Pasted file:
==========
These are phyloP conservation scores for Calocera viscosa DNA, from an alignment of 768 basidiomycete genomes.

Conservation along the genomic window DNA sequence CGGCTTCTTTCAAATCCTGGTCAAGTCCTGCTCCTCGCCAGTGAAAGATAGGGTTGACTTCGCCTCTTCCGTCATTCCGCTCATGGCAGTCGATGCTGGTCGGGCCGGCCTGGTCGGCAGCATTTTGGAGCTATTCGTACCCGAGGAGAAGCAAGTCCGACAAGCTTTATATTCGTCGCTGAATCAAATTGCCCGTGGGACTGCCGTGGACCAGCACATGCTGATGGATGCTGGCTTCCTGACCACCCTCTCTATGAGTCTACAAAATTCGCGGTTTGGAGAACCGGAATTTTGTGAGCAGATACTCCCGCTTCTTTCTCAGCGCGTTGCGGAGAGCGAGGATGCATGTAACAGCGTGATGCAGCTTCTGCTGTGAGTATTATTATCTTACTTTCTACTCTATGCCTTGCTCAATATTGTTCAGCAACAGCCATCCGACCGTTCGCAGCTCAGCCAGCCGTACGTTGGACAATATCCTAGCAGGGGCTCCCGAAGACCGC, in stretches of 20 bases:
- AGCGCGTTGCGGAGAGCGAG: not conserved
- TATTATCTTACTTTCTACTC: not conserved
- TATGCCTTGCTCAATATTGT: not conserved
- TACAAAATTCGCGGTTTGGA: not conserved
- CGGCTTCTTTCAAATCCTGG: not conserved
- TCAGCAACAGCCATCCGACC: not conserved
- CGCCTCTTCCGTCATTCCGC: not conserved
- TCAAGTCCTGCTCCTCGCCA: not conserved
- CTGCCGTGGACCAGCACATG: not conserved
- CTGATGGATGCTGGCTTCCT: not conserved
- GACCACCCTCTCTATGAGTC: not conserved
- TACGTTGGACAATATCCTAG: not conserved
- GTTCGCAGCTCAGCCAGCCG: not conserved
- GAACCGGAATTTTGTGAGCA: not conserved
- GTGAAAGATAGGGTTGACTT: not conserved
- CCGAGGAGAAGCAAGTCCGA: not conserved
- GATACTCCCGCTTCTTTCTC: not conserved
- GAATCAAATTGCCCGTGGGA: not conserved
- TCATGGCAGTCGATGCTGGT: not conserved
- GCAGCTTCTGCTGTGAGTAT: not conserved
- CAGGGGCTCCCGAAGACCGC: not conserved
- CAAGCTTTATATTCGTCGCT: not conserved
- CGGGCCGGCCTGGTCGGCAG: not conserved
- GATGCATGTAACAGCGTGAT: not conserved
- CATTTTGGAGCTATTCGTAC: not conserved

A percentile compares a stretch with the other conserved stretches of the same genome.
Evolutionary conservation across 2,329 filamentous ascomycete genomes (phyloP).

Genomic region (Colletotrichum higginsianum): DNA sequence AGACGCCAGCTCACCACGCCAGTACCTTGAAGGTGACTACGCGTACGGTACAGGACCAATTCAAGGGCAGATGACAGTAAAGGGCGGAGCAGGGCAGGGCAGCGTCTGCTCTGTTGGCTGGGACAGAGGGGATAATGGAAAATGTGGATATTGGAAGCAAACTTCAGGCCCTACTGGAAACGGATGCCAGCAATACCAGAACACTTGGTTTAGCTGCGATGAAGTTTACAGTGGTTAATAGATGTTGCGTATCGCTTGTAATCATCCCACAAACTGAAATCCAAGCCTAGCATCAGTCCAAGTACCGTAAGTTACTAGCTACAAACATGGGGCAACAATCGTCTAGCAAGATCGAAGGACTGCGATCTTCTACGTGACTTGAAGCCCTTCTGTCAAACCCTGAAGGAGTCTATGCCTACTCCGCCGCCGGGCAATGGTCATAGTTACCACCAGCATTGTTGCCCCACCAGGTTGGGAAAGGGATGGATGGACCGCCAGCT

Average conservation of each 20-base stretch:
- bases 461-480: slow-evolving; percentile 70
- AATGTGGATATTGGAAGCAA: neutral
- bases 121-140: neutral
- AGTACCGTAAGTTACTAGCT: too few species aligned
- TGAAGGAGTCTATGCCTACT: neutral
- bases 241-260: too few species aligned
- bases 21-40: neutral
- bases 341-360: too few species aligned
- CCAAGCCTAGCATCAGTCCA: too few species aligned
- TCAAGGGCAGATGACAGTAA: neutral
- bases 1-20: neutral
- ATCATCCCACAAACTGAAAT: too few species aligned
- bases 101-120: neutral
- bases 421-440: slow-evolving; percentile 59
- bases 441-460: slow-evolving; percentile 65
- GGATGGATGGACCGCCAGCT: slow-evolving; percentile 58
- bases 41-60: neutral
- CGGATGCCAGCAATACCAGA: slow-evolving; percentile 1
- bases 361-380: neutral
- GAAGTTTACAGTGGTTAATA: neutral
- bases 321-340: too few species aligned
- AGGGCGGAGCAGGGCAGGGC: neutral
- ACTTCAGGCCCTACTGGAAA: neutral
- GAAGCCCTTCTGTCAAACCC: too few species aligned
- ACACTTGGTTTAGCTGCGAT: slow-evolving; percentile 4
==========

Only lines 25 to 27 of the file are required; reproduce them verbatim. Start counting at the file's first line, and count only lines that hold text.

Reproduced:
- CGGGCCGGCCTGGTCGGCAG: not conserved
- GATGCATGTAACAGCGTGAT: not conserved
- CATTTTGGAGCTATTCGTAC: not conserved